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How the administrator can gain access to redirected folders owned by domain users and which are created by a policy using ‘grant the user exclusive rights’.

How the administrator can gain access to redirected folders owned by domain users and which are created by a policy using ‘grant the user exclusive rights’.

Your Windows Server 2012 R2 Essentials is setup and all configuration is done. You have also turned on the Group Policy that organizes Folder Redirection and redirects users folders to server. Great, but then you find that the redirected folders created by users who logon to your server are not accessible by you…the almighty administrator.

This cannot be right is what you think? Well, as matter of fact it is behavior by design as Microsoft will tell you but it is not very handy. You could click on ‘continue’ and gain access to John’s folder but there must be an easier way to get access to the ‘redirected folders’.

How the administrator can gain access to redirected folders owned by domain users and which are created by a policy using ‘grant the user exclusive rights’.

Would it not be nice if the administrator has access to those redirected folders? Here is how we do that.

  1. In order to gain access to those folders we need to run some Powershell commands to change security on those redirected folders. But we do that in a special way, we use PSexec from PSTools and you download them here https://technet.microsoft.com/en-us/sysinternals/pstools.aspx. Once you have downloaded them I would extract the pstools.zip to a folder in the root of your server like c:\pstools as shown in the screenshot.
    How the administrator can gain access to redirected folders owned by domain users and which are created by a policy using ‘grant the user exclusive rights’.
  2. I have already put in the PSTools folder a file called ‘FixPermissions.ps1’ and that is what we are going to use. You can download that file here but remember that you need to change the file extension to .ps1 as the download is just an ordinary text file (more secure). Before you run the file you must change $StartingDir= "E:\Users\FolderRedirections" and $Principal="adatum\admin" to your own situation. Instead of using only one admin like ‘admin’ in my example you could also use ‘domain\Domain admins’. Open an elevated command prompt.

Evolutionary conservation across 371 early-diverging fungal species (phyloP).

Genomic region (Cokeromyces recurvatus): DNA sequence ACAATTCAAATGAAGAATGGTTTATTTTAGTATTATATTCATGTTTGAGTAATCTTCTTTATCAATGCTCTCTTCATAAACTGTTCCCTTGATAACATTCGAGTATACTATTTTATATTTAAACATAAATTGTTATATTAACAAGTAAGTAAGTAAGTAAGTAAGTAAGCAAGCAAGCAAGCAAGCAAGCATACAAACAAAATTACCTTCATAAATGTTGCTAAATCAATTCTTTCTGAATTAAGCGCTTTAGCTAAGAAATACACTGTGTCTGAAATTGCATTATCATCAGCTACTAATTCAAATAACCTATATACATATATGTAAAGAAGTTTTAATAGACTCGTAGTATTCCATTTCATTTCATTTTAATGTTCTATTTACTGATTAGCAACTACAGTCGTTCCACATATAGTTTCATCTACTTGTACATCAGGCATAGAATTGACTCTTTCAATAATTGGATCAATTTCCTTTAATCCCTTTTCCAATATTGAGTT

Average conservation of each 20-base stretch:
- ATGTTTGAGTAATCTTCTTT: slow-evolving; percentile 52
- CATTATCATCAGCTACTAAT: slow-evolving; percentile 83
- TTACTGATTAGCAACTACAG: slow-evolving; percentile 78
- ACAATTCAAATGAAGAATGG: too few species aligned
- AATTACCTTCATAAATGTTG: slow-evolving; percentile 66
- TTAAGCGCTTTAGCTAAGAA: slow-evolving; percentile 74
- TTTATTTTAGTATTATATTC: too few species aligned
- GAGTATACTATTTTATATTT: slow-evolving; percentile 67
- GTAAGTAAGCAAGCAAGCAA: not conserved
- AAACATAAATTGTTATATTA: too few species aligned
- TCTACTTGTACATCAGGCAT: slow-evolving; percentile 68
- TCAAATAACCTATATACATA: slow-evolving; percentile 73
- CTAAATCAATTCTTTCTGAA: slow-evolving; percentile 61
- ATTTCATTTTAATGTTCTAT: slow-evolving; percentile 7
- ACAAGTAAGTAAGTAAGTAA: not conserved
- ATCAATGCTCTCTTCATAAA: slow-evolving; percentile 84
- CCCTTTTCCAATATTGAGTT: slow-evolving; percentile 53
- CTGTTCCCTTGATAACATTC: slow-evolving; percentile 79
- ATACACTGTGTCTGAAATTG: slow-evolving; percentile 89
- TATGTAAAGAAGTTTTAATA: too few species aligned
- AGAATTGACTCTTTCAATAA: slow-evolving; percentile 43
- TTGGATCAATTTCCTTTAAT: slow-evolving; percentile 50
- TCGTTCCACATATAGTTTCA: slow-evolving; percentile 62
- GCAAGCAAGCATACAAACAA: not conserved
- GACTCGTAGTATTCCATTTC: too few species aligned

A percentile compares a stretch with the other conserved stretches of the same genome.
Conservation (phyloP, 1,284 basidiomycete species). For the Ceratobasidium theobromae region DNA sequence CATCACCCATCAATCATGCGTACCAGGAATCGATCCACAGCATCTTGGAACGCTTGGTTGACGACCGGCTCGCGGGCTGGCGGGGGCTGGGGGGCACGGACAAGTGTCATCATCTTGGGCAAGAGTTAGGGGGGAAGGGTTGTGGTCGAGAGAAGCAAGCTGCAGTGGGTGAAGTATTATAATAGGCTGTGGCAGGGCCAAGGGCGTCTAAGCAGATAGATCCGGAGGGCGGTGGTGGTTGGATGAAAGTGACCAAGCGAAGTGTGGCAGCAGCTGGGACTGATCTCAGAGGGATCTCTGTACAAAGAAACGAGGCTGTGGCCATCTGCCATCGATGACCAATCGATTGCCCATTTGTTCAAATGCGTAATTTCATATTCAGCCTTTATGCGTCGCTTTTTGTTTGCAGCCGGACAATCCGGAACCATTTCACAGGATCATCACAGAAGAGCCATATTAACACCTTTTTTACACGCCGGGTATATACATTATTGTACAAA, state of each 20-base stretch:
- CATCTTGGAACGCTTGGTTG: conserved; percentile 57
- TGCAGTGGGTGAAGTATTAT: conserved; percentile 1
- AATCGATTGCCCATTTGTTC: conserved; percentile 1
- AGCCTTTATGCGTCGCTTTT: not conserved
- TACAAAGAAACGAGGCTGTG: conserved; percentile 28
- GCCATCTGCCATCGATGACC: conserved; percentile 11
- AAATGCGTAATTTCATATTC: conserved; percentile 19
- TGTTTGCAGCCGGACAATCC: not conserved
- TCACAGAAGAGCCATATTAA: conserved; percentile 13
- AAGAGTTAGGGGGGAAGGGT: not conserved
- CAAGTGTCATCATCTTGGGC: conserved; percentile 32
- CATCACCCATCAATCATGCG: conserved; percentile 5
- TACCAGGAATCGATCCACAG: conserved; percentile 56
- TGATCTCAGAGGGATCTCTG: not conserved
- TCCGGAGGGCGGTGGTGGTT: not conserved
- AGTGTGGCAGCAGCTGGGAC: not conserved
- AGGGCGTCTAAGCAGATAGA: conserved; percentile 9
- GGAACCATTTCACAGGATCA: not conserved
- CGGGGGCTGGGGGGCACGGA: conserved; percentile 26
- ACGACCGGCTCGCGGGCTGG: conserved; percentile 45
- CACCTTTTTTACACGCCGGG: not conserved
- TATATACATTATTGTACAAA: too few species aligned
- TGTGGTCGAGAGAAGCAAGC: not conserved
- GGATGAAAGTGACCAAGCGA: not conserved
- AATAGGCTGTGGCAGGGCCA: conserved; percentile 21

How the administrator can gain access to redirected folders owned by domain users and which are created by a policy using ‘grant the user exclusive rights’. How the administrator can gain access to redirected folders owned by domain users and which are created by a policy using ‘grant the user exclusive rights’.
  3. From within the command prompt type psexec -s -i powershell -noexit C:\pstools\FixPermissions.ps1. A second ‘command prompt’ screen will open asking you for permission and type ‘Y’.
    How the administrator can gain access to redirected folders owned by domain users and which are created by a policy using ‘grant the user exclusive rights’.
  4. In the green line ‘New Permissions’ you see that Contoso\Admin:F is added. This means that this Admin has now Full Control added to the security on that folder.
    How the administrator can gain access to redirected folders owned by domain users and which are created by a policy using ‘grant the user exclusive rights’.
  5. There is more to this. If you have been struggling with this for some time and you have searched the Internet for answers you probably have found an answer that included the advice to uncheck the option in the policy that disables ‘Grant the user exclusive rights…”. It is a very bad idea to uncheck this. As an admin you will have access to those folders for ‘new users only’ but it will also mean that ALL Domain Users will have access to the documents created by that user. A huge security problem IMHO. Don’t change the policy but rerun the script as I did above.
    How the administrator can gain access to redirected folders owned by domain users and which are created by a policy using ‘grant the user exclusive rights’.
  6. Here is the complete Powershell solution but you may also download the text file here.
    #FixPermissions.ps1
    # CACLS rights are usually
    # F = FullControl
    # C = Change
    # R = Readonly
    # W = Write
    
    $StartingDir= "D:\ServerFolders\Folder Redirection"
    
    $Principal="contoso\admin"
    
    $Permission="F"
    
    $Verify=Read-Host `n "You are about to change permissions on all" `
    "files starting at"$StartingDir.ToUpper() `n "for security"`
    "principal"$Principal.ToUpper() `
    "with new right of"$Permission.ToUpper()"."`n `
    "Do you want to continue? [Y,N]"
    
    if ($Verify -eq "Y") {
    
    foreach ($file in $(Get-ChildItem $StartingDir -recurse)) {
    #display filename and old permissions
    write-Host -foregroundcolor Yellow $file.FullName
    #uncomment if you want to see old permissions
    #CACLS $file.FullName
    
    #ADD new permission with CACLS
    CACLS $file.FullName /E /P "${Principal}:${Permission}" >$NULL
    
    #display new permissions
    Write-Host -foregroundcolor Green "New Permissions"
    CACLS $file.FullName
    }
    }

     

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